Child Porn Charges Dropped

June 24, 2008 by David S. Seltzer

First off, thank you to Prof. Patrick Corbett, from Thomas M. Cooley, who passed this story on to me. I recently ran into Patrick at the ABA Cyber Seminar, in Washington, DC. I attended Cooley, prior to transferring to Miami. I transferred for family reasons, but I truly believe that the education at Cooley is one of the best in the country, because they really, truly care about the success of their students.

State worker was charged with possession of child pornography on his workplace computer. A situation that is all too familiar these days. However in this case, the computer wasn't all that accurate. Yes, the computer did possess child pornography, but in filing a case the State must also prove that the user knew (or had dominion on control over the images). In this situation the State had neither. In a forensic review of the computer, the defendant was able to prove that he was not accessing or viewing child pornography, rather the computer was. What?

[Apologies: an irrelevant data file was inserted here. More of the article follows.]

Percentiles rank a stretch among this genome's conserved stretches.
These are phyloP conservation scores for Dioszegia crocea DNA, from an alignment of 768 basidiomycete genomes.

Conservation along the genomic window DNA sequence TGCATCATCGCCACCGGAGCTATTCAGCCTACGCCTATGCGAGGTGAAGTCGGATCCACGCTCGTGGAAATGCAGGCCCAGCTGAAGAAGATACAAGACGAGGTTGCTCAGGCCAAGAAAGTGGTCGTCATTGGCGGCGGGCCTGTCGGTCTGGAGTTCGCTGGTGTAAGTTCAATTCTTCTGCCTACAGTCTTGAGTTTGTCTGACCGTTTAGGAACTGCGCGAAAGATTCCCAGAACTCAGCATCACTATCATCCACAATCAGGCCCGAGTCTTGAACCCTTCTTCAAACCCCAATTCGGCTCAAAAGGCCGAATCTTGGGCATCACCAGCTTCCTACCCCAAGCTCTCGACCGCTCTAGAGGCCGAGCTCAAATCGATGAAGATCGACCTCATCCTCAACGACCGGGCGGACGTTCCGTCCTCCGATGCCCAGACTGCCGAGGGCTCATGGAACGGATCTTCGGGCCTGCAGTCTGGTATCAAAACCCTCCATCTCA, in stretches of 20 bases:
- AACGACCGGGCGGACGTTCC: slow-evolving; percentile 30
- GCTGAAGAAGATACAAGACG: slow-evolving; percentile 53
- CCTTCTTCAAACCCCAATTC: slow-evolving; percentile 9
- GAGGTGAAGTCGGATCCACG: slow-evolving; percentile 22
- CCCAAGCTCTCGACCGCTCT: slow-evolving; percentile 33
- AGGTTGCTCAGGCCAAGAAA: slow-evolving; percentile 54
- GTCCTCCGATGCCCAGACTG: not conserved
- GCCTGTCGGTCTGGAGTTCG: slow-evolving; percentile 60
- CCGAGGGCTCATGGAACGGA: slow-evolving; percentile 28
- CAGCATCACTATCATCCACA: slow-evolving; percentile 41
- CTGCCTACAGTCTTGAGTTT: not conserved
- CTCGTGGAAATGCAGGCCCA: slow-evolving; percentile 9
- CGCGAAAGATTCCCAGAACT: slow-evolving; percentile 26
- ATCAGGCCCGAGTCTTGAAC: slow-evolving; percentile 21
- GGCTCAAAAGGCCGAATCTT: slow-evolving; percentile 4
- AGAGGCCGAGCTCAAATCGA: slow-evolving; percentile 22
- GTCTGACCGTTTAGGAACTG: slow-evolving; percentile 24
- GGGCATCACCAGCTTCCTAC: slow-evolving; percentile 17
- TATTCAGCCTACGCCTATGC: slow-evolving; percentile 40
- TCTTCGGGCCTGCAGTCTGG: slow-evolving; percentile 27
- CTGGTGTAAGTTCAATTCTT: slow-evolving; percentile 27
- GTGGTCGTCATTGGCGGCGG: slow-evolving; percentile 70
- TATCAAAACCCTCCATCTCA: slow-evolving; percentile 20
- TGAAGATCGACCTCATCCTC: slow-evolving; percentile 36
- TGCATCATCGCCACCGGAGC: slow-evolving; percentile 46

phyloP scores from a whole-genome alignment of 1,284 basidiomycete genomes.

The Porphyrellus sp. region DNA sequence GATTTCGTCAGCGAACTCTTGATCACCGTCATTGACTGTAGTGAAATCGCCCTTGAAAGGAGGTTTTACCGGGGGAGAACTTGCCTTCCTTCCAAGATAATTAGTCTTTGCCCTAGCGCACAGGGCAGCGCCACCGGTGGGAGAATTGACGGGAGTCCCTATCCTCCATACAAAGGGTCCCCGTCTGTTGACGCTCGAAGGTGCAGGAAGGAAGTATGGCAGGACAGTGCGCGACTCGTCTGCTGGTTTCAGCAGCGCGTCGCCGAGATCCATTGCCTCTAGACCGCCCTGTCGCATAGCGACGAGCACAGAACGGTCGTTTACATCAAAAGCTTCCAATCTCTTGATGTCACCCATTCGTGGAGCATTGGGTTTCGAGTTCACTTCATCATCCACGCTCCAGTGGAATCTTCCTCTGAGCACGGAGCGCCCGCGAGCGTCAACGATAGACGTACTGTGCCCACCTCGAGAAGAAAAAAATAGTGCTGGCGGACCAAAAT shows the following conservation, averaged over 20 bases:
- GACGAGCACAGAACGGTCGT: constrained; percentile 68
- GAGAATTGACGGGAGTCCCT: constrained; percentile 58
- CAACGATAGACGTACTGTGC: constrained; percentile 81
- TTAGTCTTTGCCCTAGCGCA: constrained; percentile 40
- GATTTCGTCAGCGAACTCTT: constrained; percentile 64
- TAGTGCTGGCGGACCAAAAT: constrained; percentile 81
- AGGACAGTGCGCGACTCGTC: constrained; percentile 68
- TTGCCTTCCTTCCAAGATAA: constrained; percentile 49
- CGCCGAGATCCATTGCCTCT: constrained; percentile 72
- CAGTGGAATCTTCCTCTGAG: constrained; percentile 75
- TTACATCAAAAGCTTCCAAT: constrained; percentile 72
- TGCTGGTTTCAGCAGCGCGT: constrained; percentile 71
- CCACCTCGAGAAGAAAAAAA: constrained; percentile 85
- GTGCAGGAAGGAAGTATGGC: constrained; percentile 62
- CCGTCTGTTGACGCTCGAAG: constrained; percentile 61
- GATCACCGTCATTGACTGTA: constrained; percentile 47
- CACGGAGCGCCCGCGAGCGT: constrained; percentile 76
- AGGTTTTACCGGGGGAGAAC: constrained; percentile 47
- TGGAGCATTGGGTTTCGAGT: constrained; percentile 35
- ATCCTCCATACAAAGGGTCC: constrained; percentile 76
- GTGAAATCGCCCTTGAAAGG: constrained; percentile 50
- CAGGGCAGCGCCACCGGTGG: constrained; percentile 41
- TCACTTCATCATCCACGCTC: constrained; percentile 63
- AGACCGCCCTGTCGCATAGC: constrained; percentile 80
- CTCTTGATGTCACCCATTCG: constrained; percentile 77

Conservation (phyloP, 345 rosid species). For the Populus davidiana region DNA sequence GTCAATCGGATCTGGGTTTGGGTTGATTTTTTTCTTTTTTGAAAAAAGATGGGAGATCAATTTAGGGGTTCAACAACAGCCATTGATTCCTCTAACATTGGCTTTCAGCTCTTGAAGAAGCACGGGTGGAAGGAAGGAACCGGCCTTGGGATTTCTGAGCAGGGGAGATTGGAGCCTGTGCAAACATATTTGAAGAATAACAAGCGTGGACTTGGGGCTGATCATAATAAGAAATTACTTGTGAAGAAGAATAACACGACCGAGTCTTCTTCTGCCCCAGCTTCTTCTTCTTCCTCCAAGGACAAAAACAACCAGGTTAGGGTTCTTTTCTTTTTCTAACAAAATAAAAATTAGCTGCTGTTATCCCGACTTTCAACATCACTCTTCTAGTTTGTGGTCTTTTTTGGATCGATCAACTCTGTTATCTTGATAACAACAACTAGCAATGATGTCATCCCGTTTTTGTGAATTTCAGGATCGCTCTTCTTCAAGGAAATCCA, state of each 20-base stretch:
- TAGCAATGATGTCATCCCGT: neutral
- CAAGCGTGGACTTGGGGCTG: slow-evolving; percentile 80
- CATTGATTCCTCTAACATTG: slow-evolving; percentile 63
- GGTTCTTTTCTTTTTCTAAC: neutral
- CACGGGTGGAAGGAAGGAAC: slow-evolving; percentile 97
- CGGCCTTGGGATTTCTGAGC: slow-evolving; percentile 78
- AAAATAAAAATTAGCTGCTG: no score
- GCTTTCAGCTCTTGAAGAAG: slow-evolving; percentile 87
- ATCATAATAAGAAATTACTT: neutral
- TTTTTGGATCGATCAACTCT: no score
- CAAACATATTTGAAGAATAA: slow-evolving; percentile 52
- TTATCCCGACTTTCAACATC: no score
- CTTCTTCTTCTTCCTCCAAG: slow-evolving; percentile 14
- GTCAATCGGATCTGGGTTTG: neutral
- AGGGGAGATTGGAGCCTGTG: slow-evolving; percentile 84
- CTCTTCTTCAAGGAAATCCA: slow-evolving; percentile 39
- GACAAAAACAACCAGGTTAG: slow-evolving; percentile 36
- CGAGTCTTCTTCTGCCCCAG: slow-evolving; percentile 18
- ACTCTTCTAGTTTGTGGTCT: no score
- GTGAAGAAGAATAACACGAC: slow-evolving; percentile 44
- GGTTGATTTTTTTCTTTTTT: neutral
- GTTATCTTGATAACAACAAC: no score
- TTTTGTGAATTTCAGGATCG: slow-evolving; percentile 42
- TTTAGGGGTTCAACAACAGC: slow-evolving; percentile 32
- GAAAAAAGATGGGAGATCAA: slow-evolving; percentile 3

This is not the first instance of computers doing things on their own. Basically what happens is that you either intentionally, or unintentionally (virus), download a software application. They come in many forms, but the gist of the application is the same - it seeks out pornography, and doesn't differentiate between child and adult. It then appears to the world that your "machine" has been viewing pornography, and thus the police investigation/charges.

Who's fault is this? You would think that in the "pursuit of justice," that the police would be cognizant of the various types of viruses out there and when they forensically analyze the media they seize, that they would search for them. In reality what happens is that due to the backlog of media that is waiting to be forensically analyzed throughout this country, once the analyst discovers the evidence to make its case, the forensic review stops and the case gets filed. That begs the question, who really has the burden of proof?

It just goes to show you that you really can't judge a book by it's cover. For the article, click here: State Worker Cleared on Child Pornography Charges